Saxman Larry has a field day one this one and everybody is getting off big time on the edgy reggae rydms, and the island vibe has no choice but to carry over to the next tune, "Mushroom Man," which is usually more of a drunken slide guitar, country western number.
I invite another old friend, Poppa Brad Barton onstage, to play harmonica on "Youngest Old Timer," and we have a blast as Brads high energy blowing session sparks up the room. After the crowd gives Brad an enthusiastic round of applauds, Scotty says something about how the song is a tribute to Pigpen, but that it would also be fitting to have a moment of silence for George Harrison, who died just a couple of days earlier.
After a moment of collective reflection, we bounce through a snappy little dance tune called "Two Worlds," and then invite a few more friends, George Lyons on trumpet and percussionist Meggy, to join us for one of our trippiest songs, "Granite Rain." A radio DJ and globe trotting jamfan extraordinaire, George is quite a character. And tonight is no exception. Sporting a bright orange Page Boy wig, Lyons signal processed trumpet gives the already spacey tune an eerie, haunting feel, while his wacky wig scores big points with the local loon contingent. Oh yes, we are having fun tonight!
"Granite Rains" verses are essentially a melodic duet, where Scotty and myself alternate lines, and then the chorus comes in from left field with a punkish/new wave sort of dissonance that effectively contrasts the harmonics of the verse. Somewhere in the middle of the song we just jam out on the chords of the verse without any real plan as to where the music will go, and tonight things get into a very atmospheric, open jazz space… Im floating in the music as the colored lights swirl around the room and when I turn around to look across the stage I have no choice but to crack up when I look at George, so deep into the jam and smiling big under his bizarre orange wig!
After the extended transcendence of "Granite Rain," we do a decent cover of "Catfish John" and then invite our final guest of the evening, Heather, onstage. Its always very cool to hear someone sing one of our originals, not only because it frees me up to focus on playing guitar, but because I love hearing someone who can really sing take on our melodies. Heather does a sweet job with the lead vocals on the next two tunes, "Every Little Scene," (which I dedicated to my main man and Legends musical visionary, Rudy Jalio), as well as one of our biggest crowd pleasers, an uptempo good-lovin-gone-bad rocker called "Waited." The crowd loves Heather and so do we!
Its been a solid night for the shadow and by now were beyond thought, simply operating on group telepathy. The final song, "Test My Faith," is a smoldering thunderhead of passion that flows with an effortless ferocity, totally playing the band for all were worth. As a player, this is the payoff. And as the last notes drift into the night, the transition from what was to what is takes place yet again.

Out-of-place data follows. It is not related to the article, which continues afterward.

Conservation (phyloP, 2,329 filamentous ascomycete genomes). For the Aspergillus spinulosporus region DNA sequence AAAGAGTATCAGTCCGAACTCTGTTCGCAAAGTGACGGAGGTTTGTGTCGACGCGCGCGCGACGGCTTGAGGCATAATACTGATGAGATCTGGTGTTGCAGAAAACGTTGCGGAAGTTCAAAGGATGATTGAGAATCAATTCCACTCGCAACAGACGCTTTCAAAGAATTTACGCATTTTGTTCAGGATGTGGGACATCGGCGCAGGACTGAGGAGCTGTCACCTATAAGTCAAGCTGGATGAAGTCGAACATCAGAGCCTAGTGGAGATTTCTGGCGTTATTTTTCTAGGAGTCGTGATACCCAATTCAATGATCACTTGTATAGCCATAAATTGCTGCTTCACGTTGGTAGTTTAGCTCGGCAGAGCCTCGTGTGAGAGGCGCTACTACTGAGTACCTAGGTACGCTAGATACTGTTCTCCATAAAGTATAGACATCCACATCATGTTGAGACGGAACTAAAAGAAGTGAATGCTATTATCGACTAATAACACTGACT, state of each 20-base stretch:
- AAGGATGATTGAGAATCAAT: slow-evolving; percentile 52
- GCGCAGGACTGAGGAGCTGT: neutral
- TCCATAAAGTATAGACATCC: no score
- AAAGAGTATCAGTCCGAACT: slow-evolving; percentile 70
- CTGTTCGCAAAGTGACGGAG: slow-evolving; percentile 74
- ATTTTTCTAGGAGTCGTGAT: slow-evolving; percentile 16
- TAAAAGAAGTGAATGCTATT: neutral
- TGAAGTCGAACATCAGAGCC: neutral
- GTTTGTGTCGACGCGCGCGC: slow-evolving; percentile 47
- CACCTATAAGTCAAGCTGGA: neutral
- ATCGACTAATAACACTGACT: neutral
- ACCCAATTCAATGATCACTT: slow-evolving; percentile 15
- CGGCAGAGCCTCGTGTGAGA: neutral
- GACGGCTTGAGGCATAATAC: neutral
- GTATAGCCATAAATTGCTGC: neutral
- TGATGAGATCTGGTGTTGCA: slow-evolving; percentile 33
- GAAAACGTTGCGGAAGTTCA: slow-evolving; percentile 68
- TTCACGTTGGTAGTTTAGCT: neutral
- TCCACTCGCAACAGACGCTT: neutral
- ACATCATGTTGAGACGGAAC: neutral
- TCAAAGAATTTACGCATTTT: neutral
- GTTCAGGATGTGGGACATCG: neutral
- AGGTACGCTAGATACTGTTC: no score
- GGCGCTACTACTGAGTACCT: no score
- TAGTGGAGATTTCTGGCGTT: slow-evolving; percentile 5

Time moves incredibly fast when youre playing music and before you know it, the much anticipated performance is over. That was certainly the case tonight. And I guess the same concept also applies to much longer time frames.
Unplugging my guitar as I start packing up for the ride home, my mind drifts back over the past several years, reflecting on all the great music that was made at Legends and that the club will be shutting down soon. Tired, elated and buzzing, I can only think of what a joy it was for me to have been a part of the action…


Authors Note: Big thanks Rudy and Linda Jalio for having 5 O’Clock Shadow play Legends one more time, as well as all the kind folks who sat in with us to make music together – Poppa Brad Barton, George ‘Mr. Atmospheric’ Lyons, Meggy, Heather, Dave on keys, Larry on sax, and especially Jeff Dugan on drums (there’s no way we could have pulled it off without Dr. Dugan’s intuitive timing!!! You rock JD!!) I also want to thank the best damn bartenders of all time, Tina and Jan (it’s always a pleasure hangin’ with you two!), as well as everyone who came down to the show, it was great seeing so many old friends and making some joyful noise together once again!
Most of all though, I want to express my deep gratitude to my bandmates and dear friends Gary Chodikov on bass and Scotty T. on guitar… creating and playing music with you guys has always been a highlight in my little corner of the universe and I’m ultra appreciative to have had the opportunity to make it happen one more time… who knows, maybe the sun will dance with the moon yet again somewhere down the line… ##